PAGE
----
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Sunday, November 28, 2010

"Workers Must Work Longer for Less Because the Rich are Living Longer"

It's nice to see the local paper highlighting this side of the Social Security debate:

Washington elites making their move on Social Security, by Nancy Altman and Eric Kingson, Commentary, Register Guard: Alan Simpson and Erskine Bowles, the co-chairs of President Obama’s deficit commission ... released their proposal to reduce the federal deficit... In releasing their plan, the co-chairs went out of their way to make clear that they were proposing changes to Social Security “for its own sake, not for deficit reduction.” ... Simpson and Bowles just couldn’t keep their hands off the program.
One thing they propose is increasing Social Security’s retirement age to 69. ... Increasing the age to 69 would cut benefits by one-quarter from a decade ago, when the retirement age was 65. The co-chairs also want to increase the early retirement age to 64. ... As a new General Accountability Office report concluded,... Raising the early retirement age will shut out workers who are disproportionately low income and minority,... potentially forcing them to seek disability benefits or welfare. ...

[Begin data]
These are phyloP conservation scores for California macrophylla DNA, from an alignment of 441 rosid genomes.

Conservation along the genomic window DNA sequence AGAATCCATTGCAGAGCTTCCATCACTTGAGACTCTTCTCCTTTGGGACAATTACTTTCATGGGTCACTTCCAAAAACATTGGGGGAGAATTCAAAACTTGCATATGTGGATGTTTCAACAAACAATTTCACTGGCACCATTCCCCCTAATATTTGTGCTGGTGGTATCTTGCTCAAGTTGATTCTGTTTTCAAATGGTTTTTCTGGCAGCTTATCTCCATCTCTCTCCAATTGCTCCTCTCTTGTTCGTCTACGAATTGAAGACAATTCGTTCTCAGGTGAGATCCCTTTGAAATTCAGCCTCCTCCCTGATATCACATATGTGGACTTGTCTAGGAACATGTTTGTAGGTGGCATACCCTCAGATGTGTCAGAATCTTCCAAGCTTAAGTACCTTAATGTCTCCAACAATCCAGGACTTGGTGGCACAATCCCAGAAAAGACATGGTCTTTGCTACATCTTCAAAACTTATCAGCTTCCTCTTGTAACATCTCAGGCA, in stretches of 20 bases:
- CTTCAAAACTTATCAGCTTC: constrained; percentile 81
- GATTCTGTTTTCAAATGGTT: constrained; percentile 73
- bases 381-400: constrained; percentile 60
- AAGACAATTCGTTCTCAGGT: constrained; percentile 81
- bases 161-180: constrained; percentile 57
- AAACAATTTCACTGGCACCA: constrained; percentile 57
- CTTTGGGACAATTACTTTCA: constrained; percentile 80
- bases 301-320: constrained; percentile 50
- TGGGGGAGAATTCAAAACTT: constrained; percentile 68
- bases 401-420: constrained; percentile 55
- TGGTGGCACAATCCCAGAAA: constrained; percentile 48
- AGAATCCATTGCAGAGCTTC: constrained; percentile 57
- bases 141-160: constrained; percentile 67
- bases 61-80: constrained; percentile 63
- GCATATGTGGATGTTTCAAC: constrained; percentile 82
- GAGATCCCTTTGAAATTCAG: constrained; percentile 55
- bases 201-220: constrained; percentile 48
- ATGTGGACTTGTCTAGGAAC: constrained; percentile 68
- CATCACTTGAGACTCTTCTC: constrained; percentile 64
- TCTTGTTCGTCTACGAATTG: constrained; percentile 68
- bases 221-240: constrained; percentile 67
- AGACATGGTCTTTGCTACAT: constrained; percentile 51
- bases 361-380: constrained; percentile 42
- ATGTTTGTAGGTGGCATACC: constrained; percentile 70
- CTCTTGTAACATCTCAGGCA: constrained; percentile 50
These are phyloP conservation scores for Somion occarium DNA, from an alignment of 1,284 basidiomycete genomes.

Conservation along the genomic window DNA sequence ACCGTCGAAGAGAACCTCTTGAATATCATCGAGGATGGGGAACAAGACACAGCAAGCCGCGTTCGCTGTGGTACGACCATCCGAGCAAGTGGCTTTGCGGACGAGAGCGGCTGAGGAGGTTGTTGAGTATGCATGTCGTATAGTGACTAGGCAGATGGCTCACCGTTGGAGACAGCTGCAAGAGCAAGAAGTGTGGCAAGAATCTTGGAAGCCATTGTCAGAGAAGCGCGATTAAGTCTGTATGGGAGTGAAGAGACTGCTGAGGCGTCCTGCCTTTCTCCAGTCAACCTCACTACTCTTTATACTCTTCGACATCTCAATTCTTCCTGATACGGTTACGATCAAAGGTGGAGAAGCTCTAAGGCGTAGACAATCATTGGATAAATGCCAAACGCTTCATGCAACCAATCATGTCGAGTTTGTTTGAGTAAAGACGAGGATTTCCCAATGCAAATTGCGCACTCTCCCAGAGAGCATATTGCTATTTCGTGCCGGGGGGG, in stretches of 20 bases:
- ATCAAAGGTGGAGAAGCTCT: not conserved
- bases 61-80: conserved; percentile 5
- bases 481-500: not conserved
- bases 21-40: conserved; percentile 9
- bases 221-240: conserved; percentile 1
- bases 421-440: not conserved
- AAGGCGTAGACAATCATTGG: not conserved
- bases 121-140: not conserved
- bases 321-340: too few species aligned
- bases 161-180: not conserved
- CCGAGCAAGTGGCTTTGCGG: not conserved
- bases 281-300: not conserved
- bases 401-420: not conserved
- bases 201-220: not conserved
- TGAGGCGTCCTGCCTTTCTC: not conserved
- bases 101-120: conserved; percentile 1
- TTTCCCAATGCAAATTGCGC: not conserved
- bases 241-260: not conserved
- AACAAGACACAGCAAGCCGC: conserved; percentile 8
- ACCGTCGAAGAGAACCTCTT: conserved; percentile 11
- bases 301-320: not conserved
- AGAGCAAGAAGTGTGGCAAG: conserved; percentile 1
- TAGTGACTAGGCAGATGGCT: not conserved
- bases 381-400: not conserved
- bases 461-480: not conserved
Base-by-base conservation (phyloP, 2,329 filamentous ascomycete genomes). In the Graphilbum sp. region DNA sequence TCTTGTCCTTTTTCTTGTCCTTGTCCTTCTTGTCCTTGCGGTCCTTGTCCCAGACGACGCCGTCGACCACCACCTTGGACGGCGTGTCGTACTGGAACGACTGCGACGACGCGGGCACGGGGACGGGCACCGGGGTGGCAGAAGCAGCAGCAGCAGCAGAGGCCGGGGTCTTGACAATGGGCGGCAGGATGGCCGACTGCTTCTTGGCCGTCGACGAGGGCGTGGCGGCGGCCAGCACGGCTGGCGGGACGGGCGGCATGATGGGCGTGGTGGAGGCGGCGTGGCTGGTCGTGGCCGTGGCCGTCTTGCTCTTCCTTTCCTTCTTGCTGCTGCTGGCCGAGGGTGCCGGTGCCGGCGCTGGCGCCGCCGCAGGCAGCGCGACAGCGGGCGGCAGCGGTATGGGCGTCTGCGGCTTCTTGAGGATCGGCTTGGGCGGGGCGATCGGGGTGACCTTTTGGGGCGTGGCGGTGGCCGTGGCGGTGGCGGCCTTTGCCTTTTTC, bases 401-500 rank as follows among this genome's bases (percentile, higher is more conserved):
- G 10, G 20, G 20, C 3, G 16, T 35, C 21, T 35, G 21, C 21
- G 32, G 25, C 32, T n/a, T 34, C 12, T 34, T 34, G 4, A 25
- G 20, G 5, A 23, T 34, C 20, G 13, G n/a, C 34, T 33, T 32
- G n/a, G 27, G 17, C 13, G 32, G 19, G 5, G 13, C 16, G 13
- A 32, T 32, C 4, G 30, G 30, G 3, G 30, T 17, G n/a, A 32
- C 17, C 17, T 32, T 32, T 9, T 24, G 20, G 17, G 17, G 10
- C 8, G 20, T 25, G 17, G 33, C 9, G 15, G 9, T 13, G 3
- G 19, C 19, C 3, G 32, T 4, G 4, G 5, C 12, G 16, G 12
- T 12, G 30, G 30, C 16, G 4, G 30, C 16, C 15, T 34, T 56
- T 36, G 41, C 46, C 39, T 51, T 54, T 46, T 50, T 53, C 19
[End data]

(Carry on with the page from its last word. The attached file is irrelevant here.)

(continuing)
Over the last quarter-century, life expectancy of lower-income men increased by one year, compared to five for upper-income men. And lower-income women have experienced declines in longevity. ... In effect, the Bowles-Simpson plan says to America’s workers that they must work longer for less because the rich are living longer.
In addition to raising the retirement age, the Bowles-Simpson plan would reduce benefits to ... future recipients ... by as much as 36 percent... Bowles and Simpson ... also propose cutting the cost-of-living adjustment for those now receiving Social Security. ...
For all the talk of polarization, the American people are clear... A recent poll ... found that 67 percent ... opposed cuts in benefits; 69 percent opposed raising the Social Security retirement age to 69. ... Some 66 percent ... favored doing away with the current cap on payroll taxes to fund Social Security. Currently, taxpayers are taxed only on their first $106,800... Simply requiring ... taxpayers to pay the tax on all their income would bring in enough revenue to allow benefits to be raised across the board and still have the program in balance for at least the next 75 years. ...
 Despite the clear view of the American people, the elites in Washington seem to think it would be better to reduce benefits than to require the wealthy to pay the same percentage of their salaries into Social Security as everyone else does.
If politicians choose to cut Social Security benefits, when they could simply scrap the cap, we predict that this midterm will seem like a walk in the park compared to what awaits them in 2012.

[It's not even clear that all of the proposed changes are for Social Security's "own sake" rather than deficit reduction. The Government Accountability Office report referenced above indicates that increasing the early retirement age will actually have a negative impact on Social Security solvency.]

    Posted by on Sunday, November 28, 2010 at 09:57 AM in Budget Deficit, Economics, Politics, Social Security | Permalink  Comments (44)

          


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